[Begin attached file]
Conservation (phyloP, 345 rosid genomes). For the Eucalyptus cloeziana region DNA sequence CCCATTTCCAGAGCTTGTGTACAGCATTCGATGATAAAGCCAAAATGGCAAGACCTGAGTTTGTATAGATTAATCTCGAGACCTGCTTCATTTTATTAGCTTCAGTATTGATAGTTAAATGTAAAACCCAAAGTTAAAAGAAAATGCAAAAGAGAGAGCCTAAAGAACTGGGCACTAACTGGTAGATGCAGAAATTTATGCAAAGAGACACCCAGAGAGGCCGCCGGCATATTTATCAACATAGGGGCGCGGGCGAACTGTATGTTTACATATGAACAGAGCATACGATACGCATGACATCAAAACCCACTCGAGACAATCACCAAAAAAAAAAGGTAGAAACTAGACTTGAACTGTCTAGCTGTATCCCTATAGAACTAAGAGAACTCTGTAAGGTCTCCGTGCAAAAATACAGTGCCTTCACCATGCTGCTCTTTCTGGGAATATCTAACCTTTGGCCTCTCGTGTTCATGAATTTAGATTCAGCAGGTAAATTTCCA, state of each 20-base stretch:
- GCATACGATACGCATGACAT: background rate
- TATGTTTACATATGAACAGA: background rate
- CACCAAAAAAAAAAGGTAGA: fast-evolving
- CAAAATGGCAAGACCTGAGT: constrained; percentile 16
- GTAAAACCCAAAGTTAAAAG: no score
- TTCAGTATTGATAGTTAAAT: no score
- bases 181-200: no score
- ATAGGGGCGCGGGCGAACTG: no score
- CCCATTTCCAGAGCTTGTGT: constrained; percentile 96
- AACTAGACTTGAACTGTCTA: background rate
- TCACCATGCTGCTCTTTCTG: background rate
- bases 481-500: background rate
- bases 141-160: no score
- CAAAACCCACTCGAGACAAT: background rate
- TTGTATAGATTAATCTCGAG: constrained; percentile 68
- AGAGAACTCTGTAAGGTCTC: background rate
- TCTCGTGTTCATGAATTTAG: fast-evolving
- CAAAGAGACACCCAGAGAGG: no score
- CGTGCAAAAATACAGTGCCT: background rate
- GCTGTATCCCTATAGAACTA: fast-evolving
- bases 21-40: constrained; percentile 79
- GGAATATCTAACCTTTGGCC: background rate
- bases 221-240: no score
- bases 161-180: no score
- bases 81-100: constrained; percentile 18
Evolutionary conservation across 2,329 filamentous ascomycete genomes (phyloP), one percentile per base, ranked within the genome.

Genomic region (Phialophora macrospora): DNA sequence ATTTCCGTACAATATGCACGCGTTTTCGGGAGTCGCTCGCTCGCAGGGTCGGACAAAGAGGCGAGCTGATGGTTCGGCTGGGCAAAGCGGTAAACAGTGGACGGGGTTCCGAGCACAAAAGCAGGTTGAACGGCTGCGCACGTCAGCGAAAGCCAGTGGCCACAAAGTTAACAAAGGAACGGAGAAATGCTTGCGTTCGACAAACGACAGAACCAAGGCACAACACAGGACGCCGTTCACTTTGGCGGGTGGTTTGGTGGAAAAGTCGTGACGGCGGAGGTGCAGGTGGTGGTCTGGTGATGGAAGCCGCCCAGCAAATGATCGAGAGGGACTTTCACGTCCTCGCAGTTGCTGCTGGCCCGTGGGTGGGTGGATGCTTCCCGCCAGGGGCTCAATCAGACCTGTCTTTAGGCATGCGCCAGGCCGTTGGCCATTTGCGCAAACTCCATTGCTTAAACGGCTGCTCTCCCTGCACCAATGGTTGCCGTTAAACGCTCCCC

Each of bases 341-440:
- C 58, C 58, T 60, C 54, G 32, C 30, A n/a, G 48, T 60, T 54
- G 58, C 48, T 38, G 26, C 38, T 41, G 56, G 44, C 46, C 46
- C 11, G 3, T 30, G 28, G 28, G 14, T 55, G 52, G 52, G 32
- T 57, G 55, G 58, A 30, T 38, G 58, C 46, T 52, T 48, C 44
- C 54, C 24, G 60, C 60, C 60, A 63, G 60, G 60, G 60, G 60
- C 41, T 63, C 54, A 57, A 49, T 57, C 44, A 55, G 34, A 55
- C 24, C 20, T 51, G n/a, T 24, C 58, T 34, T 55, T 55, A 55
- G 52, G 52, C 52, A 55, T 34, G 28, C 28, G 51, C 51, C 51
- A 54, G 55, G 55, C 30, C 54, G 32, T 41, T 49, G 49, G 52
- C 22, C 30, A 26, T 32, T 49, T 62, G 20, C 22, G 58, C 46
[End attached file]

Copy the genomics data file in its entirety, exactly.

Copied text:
Conservation (phyloP, 345 rosid genomes). For the Eucalyptus cloeziana region DNA sequence CCCATTTCCAGAGCTTGTGTACAGCATTCGATGATAAAGCCAAAATGGCAAGACCTGAGTTTGTATAGATTAATCTCGAGACCTGCTTCATTTTATTAGCTTCAGTATTGATAGTTAAATGTAAAACCCAAAGTTAAAAGAAAATGCAAAAGAGAGAGCCTAAAGAACTGGGCACTAACTGGTAGATGCAGAAATTTATGCAAAGAGACACCCAGAGAGGCCGCCGGCATATTTATCAACATAGGGGCGCGGGCGAACTGTATGTTTACATATGAACAGAGCATACGATACGCATGACATCAAAACCCACTCGAGACAATCACCAAAAAAAAAAGGTAGAAACTAGACTTGAACTGTCTAGCTGTATCCCTATAGAACTAAGAGAACTCTGTAAGGTCTCCGTGCAAAAATACAGTGCCTTCACCATGCTGCTCTTTCTGGGAATATCTAACCTTTGGCCTCTCGTGTTCATGAATTTAGATTCAGCAGGTAAATTTCCA, state of each 20-base stretch:
- GCATACGATACGCATGACAT: background rate
- TATGTTTACATATGAACAGA: background rate
- CACCAAAAAAAAAAGGTAGA: fast-evolving
- CAAAATGGCAAGACCTGAGT: constrained; percentile 16
- GTAAAACCCAAAGTTAAAAG: no score
- TTCAGTATTGATAGTTAAAT: no score
- bases 181-200: no score
- ATAGGGGCGCGGGCGAACTG: no score
- CCCATTTCCAGAGCTTGTGT: constrained; percentile 96
- AACTAGACTTGAACTGTCTA: background rate
- TCACCATGCTGCTCTTTCTG: background rate
- bases 481-500: background rate
- bases 141-160: no score
- CAAAACCCACTCGAGACAAT: background rate
- TTGTATAGATTAATCTCGAG: constrained; percentile 68
- AGAGAACTCTGTAAGGTCTC: background rate
- TCTCGTGTTCATGAATTTAG: fast-evolving
- CAAAGAGACACCCAGAGAGG: no score
- CGTGCAAAAATACAGTGCCT: background rate
- GCTGTATCCCTATAGAACTA: fast-evolving
- bases 21-40: constrained; percentile 79
- GGAATATCTAACCTTTGGCC: background rate
- bases 221-240: no score
- bases 161-180: no score
- bases 81-100: constrained; percentile 18
Evolutionary conservation across 2,329 filamentous ascomycete genomes (phyloP), one percentile per base, ranked within the genome.

Genomic region (Phialophora macrospora): DNA sequence ATTTCCGTACAATATGCACGCGTTTTCGGGAGTCGCTCGCTCGCAGGGTCGGACAAAGAGGCGAGCTGATGGTTCGGCTGGGCAAAGCGGTAAACAGTGGACGGGGTTCCGAGCACAAAAGCAGGTTGAACGGCTGCGCACGTCAGCGAAAGCCAGTGGCCACAAAGTTAACAAAGGAACGGAGAAATGCTTGCGTTCGACAAACGACAGAACCAAGGCACAACACAGGACGCCGTTCACTTTGGCGGGTGGTTTGGTGGAAAAGTCGTGACGGCGGAGGTGCAGGTGGTGGTCTGGTGATGGAAGCCGCCCAGCAAATGATCGAGAGGGACTTTCACGTCCTCGCAGTTGCTGCTGGCCCGTGGGTGGGTGGATGCTTCCCGCCAGGGGCTCAATCAGACCTGTCTTTAGGCATGCGCCAGGCCGTTGGCCATTTGCGCAAACTCCATTGCTTAAACGGCTGCTCTCCCTGCACCAATGGTTGCCGTTAAACGCTCCCC

Each of bases 341-440:
- C 58, C 58, T 60, C 54, G 32, C 30, A n/a, G 48, T 60, T 54
- G 58, C 48, T 38, G 26, C 38, T 41, G 56, G 44, C 46, C 46
- C 11, G 3, T 30, G 28, G 28, G 14, T 55, G 52, G 52, G 32
- T 57, G 55, G 58, A 30, T 38, G 58, C 46, T 52, T 48, C 44
- C 54, C 24, G 60, C 60, C 60, A 63, G 60, G 60, G 60, G 60
- C 41, T 63, C 54, A 57, A 49, T 57, C 44, A 55, G 34, A 55
- C 24, C 20, T 51, G n/a, T 24, C 58, T 34, T 55, T 55, A 55
- G 52, G 52, C 52, A 55, T 34, G 28, C 28, G 51, C 51, C 51
- A 54, G 55, G 55, C 30, C 54, G 32, T 41, T 49, G 49, G 52
- C 22, C 30, A 26, T 32, T 49, T 62, G 20, C 22, G 58, C 46